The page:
The History of 3G Mobile Phones

By: Gary Parsons

Back in the year 2000; Mobile Networks were asked to bid on licences which would bring a new third generation technology to our mobile phones. It promised to bring truly multimedia capabilities to wireless networks, offering speeds of up to 2mb per second. The auction raised ?22.47bn within the UK but fears about networks having paid too much led to disappointing results in many other European countries.

The GSM (Global System for Mobile communication) technology does just what it says and is the most popular standard in the world. It is used by more than 212 countries and differs from previous standards; meaning that calling signals are of a digital quality and why it's considered a second generation (or 2G) technology. The idea behind 3G (or as you've guessed - third generation technology) is that further steps can be taken to include data signals and has become fairly successful, particularly in Europe.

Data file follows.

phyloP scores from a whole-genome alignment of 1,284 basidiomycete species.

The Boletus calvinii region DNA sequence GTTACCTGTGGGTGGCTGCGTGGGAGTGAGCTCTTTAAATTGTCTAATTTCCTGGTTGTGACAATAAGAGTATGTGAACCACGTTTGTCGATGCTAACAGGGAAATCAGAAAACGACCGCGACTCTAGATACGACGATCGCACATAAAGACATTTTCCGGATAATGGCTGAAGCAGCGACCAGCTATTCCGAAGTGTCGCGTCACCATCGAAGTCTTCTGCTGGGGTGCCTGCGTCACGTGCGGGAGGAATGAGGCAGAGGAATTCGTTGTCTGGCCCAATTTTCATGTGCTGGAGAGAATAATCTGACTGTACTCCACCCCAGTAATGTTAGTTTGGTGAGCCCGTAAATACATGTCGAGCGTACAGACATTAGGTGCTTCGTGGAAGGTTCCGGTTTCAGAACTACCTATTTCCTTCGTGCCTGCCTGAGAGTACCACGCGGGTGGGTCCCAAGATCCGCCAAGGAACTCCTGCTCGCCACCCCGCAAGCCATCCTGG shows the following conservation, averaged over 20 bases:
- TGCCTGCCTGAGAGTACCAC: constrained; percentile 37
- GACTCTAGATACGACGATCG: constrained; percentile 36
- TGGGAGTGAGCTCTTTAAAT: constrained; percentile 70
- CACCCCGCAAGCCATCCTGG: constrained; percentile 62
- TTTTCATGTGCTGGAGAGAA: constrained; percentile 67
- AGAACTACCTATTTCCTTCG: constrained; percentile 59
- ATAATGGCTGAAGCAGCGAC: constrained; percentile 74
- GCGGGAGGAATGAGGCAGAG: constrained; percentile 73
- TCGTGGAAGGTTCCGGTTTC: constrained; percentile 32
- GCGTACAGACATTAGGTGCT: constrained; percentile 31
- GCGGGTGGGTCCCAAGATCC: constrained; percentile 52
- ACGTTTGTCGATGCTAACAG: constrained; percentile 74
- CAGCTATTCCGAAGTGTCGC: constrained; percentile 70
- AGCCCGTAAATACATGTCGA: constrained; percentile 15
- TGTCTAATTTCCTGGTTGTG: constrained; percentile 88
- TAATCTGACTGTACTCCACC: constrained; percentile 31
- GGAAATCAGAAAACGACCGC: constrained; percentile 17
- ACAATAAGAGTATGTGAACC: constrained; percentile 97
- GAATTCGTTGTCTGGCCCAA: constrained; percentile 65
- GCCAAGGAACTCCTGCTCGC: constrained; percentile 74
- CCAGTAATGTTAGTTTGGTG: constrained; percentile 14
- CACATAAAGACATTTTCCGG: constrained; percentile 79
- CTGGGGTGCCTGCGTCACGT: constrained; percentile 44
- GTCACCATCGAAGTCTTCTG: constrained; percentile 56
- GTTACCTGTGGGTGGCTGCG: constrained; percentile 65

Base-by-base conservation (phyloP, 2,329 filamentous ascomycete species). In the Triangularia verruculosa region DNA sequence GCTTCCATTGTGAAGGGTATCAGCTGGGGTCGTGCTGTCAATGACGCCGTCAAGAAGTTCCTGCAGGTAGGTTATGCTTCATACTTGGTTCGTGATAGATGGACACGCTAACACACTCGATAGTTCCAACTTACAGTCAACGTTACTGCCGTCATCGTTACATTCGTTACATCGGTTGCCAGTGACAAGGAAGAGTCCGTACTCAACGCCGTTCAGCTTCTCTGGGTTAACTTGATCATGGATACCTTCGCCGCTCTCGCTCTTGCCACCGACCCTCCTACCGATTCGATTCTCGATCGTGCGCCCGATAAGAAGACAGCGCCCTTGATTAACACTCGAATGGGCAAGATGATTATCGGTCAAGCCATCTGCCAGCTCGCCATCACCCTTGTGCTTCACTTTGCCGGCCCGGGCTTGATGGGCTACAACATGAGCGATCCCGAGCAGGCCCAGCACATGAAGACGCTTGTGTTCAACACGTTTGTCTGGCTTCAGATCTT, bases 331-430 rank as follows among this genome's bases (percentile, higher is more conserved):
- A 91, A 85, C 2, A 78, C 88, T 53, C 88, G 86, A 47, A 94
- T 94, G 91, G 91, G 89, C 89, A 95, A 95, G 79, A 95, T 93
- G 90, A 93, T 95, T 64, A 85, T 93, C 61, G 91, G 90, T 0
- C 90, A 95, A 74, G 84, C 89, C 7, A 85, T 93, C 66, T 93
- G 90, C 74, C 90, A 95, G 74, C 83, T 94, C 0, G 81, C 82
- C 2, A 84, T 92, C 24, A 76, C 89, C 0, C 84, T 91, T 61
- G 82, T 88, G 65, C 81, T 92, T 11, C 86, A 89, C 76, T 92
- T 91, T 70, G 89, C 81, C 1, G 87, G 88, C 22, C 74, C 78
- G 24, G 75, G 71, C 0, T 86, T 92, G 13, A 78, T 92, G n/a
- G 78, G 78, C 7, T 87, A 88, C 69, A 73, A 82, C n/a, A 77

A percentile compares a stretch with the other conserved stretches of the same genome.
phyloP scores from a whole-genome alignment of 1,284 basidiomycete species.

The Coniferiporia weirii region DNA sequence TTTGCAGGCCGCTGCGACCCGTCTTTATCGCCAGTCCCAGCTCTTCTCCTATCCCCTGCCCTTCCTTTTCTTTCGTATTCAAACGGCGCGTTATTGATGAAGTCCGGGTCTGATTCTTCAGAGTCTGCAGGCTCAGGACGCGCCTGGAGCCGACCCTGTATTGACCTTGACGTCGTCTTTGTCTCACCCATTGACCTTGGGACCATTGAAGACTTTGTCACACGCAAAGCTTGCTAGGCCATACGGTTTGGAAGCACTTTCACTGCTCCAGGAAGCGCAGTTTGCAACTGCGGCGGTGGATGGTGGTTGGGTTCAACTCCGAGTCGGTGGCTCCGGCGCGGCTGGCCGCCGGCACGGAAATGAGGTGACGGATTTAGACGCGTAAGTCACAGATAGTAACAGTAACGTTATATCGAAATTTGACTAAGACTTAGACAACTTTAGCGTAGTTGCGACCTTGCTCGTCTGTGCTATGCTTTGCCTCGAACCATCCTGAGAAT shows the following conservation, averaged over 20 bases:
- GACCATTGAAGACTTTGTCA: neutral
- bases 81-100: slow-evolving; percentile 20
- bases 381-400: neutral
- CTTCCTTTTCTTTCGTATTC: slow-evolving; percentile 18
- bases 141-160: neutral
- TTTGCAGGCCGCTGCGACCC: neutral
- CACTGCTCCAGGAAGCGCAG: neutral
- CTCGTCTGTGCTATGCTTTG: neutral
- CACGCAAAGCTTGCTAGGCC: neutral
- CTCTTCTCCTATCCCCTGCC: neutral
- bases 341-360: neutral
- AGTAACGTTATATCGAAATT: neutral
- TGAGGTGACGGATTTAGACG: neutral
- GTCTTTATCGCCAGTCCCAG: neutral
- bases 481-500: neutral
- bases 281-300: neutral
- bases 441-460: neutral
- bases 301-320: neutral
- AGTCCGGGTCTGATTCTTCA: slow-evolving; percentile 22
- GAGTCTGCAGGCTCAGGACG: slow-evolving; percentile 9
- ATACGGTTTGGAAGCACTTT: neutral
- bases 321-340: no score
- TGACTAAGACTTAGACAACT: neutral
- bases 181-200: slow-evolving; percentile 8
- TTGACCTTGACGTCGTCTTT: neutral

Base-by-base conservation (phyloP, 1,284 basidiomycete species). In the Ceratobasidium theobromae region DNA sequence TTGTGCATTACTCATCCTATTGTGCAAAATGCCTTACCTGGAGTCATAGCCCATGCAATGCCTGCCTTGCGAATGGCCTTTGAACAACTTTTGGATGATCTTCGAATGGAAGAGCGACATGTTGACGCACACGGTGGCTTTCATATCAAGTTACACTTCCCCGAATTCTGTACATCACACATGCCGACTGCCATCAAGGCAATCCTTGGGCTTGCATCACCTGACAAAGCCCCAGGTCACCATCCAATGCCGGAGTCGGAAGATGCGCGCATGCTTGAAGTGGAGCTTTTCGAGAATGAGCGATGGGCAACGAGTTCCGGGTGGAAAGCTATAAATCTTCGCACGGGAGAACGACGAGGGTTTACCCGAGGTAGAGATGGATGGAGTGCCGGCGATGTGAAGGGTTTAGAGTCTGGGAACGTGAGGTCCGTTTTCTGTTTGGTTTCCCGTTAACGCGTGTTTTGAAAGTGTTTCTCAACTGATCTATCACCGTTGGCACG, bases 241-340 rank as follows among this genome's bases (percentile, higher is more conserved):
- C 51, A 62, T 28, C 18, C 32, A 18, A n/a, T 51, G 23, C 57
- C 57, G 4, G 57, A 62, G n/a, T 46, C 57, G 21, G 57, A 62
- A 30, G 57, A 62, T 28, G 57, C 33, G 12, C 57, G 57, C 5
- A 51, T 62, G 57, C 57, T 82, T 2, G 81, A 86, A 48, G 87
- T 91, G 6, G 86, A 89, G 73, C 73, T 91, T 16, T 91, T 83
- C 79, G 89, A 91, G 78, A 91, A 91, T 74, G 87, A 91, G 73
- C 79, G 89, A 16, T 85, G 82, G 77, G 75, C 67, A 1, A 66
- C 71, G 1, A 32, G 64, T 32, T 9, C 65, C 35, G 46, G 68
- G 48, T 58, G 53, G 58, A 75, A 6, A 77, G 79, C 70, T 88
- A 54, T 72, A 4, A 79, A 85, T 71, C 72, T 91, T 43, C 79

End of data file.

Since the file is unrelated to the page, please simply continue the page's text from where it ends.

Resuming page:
Manufacturers of mobile phones spotted this progression in technology and worked tirelessly with networks to provide suitable phones which will make full use of the 3G. At first companies such as Motorola were releasing phones which were heavy in weight and didn't compete well with other phones on the market, despite their market leading features. Since then other manufacturers have worked and developed smaller phones to embrace this. One advantage of these newer phones is their cameras, making full use of their larger screens in the same way as digital cameras.

With the growing popularity of 3G technology, it seems only strange that Apple has chosen to exclude this feature from its US release. Many do however believe that it'd be foolish for Apple to release their phone within Europe and exclude these features, meaning that the UK could see and benefit from a much better iPhone than that given to its native country.

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